> bootstrapable I don't think there is much point in doing so.
It is always the call of the user to decide what is easier:
- to bootstrap package A natively by braking cycles or
- to make all source packages that need to be cross compiled to have
package A installable cross compile
Both tasks (finding out if the necessary source packages can be built
with reduced build dependencies and checking how easy it is to make them
cross compilable) can only be solved by a human.
My tools help the user in that task by allowing to analyze the
dependency graph situation for native compilation and also allow to
investigate the list of source packages that have otherwise to be cross
compiled to make the package installable. Comparing these two options
allows the user to make a better call when he has to decide for either
of those two choices.
But right now, debhelper is indeed taken as part of the packages to be
cross compiled to avoid a horribly messy initial dependency graph.
> What i'd ideally like to see is for a tool to be able to generate a
> directed acyclic graph of "build jobs" (some cross, some native, there
> should be an option in the tool as to whether to preffer native or
> cross-build jobs) that takes the user from having no packages for the
> target architecture to having a set of bootstrap packages that can be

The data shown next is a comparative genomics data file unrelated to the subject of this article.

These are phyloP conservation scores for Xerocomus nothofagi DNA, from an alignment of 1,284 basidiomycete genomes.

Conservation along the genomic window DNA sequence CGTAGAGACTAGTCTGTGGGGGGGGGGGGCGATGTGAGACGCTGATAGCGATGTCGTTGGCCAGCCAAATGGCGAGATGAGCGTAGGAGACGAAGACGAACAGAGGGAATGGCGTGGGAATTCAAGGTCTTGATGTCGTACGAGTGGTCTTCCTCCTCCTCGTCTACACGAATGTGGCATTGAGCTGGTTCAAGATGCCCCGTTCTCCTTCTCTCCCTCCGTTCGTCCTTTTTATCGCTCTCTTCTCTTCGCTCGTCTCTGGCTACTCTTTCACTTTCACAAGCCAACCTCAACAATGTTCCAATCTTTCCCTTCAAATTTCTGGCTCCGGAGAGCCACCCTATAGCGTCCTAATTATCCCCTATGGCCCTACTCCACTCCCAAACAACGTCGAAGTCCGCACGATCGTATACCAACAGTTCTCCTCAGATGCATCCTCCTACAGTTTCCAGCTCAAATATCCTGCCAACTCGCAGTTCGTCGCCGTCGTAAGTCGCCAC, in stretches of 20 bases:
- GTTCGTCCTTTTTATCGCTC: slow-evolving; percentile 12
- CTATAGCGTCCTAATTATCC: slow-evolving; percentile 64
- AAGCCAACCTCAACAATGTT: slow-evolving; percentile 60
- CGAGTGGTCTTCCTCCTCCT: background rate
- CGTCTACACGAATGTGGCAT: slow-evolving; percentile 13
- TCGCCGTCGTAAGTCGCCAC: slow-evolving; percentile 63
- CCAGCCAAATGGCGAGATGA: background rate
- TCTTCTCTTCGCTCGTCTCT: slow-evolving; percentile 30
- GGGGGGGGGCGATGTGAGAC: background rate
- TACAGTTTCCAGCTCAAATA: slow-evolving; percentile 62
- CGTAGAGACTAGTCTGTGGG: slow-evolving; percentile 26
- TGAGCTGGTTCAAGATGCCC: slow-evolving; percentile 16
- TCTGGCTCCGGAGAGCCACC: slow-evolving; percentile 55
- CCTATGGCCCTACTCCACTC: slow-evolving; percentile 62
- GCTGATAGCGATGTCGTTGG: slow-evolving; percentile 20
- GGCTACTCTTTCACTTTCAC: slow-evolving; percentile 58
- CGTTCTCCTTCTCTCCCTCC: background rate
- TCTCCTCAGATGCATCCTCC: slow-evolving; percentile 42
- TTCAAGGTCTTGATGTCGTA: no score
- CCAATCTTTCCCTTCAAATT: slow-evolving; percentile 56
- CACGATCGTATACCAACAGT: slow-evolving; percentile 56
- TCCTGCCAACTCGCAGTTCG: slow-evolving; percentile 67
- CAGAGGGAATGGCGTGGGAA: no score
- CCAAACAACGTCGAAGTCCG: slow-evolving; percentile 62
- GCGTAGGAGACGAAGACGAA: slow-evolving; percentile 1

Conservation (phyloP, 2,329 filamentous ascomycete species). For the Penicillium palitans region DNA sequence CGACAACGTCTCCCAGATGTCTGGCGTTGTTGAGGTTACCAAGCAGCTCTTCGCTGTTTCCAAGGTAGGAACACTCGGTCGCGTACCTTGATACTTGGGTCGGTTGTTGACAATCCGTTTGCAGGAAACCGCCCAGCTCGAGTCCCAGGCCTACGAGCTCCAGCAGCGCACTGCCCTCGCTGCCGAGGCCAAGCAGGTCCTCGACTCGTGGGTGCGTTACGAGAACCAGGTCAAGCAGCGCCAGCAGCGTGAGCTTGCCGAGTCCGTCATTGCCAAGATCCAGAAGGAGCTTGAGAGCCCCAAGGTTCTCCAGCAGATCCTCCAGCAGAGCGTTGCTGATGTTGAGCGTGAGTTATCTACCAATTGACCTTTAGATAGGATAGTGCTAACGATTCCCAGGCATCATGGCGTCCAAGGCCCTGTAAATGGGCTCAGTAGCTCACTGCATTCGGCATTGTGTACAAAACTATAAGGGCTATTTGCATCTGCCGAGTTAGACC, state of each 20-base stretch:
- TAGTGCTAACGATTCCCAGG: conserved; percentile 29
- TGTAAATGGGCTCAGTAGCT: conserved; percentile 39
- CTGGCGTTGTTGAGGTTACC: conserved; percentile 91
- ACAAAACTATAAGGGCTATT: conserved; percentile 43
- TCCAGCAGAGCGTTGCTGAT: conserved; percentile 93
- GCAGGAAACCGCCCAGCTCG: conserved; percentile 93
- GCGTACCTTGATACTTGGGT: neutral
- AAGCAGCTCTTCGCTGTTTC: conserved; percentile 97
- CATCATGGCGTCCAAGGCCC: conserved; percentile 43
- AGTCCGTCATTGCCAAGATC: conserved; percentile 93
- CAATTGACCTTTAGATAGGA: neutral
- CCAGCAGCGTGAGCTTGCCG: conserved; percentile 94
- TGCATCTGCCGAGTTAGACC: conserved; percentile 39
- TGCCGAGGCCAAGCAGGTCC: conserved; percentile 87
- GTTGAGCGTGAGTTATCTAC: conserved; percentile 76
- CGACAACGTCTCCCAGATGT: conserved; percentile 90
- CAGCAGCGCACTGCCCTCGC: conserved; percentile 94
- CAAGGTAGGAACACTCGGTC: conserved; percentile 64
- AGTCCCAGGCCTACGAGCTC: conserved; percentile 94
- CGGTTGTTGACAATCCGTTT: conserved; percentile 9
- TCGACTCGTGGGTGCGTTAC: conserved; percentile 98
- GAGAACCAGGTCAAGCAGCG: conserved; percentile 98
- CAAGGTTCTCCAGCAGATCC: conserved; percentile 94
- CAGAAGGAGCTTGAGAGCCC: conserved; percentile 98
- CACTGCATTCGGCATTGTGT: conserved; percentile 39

> used to seed the "regular" building process.
This is the final goal of my project.
What is currently done is the native part of the above.
Given a minimal build system (build-essential, priority:essential) it
can devise said order of "build jobs" by braking the graph into a
directed acyclic graph (DAG). The tool helps the user to find build
dependencies that make most sense to be broken and uses a list of
brake-able build dependencies supplied by the user to break the graph
into DAG with a close to minimal number of source packages that have to
be built with reduced build dependencies.
Once Debian understands "build profiles" (see my last email) those will
of course be taken into account as well. Until this is the case, my tool
can help to identify those source packages that make sense to have build
In a state where Debian understands "build profiles", my current code
can be used to find useful build profiles and to check if the available
build profiles are enough to bootstrap Debian and if not, point out
which source packages should best be modified to make it bootstrappable
Coming back to the cross case.
My tool is using dose3 for dependency resolution. Since my summer
project, dose3 can also be used to resolve cross build dependencies. The
thing that is currently stopping me from generating a cross build
dependency graph and brake it into a DAG just as I do for native
compilation, is the current status of Multi-Arch.
For multiarch cross building to successfully resolve cross build